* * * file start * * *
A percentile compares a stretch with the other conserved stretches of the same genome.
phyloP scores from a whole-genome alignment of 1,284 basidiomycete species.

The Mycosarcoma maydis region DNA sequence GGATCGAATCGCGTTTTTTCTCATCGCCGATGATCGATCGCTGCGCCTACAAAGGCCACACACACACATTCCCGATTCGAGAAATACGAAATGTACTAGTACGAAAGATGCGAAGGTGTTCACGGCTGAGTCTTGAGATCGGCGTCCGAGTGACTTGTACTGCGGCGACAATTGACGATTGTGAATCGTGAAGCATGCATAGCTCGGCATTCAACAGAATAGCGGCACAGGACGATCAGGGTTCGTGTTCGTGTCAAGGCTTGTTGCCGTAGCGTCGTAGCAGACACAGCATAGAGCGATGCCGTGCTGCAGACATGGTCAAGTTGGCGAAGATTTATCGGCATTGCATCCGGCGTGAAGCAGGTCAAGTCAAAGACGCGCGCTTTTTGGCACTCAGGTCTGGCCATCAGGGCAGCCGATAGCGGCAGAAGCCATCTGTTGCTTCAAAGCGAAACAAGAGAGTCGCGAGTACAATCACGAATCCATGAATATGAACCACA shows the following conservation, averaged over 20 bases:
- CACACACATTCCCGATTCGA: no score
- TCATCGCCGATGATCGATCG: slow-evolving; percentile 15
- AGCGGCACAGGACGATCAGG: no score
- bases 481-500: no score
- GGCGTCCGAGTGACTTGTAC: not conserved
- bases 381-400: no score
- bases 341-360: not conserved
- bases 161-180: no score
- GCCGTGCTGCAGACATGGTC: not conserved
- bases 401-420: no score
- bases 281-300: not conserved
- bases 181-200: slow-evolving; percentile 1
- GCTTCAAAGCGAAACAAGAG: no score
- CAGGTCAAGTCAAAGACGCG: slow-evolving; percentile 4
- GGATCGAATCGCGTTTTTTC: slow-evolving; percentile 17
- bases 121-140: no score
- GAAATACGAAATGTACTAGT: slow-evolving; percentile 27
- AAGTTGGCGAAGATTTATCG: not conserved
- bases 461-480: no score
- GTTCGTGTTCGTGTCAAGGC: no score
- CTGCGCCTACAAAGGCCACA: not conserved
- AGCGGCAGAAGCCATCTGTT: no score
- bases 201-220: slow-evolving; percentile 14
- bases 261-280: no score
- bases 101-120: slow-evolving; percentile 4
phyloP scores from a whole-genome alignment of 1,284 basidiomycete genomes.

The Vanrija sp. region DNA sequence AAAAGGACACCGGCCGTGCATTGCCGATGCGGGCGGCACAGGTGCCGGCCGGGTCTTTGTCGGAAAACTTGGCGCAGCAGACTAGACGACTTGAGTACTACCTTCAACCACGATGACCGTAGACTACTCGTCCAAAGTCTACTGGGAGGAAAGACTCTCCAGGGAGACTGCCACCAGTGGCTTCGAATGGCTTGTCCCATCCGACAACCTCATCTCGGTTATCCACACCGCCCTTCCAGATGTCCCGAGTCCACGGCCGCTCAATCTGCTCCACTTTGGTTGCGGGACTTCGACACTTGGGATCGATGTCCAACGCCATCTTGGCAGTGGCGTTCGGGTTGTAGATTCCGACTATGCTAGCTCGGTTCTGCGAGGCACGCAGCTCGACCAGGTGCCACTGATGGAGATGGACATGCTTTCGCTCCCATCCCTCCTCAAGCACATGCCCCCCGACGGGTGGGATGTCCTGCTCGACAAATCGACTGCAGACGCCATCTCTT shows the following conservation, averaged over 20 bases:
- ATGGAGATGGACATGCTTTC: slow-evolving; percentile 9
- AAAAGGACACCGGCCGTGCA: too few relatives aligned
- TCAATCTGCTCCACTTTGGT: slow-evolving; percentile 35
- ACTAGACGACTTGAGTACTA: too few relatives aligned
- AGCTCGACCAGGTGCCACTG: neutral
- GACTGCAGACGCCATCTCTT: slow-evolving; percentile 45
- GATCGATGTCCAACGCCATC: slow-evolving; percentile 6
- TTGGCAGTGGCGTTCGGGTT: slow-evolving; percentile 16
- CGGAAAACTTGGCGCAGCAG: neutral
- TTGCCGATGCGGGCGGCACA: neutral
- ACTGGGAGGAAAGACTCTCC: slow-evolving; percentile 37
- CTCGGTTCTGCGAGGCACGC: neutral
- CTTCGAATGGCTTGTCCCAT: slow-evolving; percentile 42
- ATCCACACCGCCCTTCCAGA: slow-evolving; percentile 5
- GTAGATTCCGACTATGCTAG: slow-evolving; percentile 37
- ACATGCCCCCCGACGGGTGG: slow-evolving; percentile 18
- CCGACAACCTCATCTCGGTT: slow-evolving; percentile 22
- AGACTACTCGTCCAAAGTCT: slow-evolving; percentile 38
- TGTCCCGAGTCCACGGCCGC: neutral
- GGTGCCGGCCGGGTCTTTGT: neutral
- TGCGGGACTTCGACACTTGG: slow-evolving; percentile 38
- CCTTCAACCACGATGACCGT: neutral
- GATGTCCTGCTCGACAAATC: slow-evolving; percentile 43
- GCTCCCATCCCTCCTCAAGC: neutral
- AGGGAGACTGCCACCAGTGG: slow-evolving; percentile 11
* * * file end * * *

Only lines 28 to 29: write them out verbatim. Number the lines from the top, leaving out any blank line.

- bases 101-120: slow-evolving; percentile 4
phyloP scores from a whole-genome alignment of 1,284 basidiomycete genomes.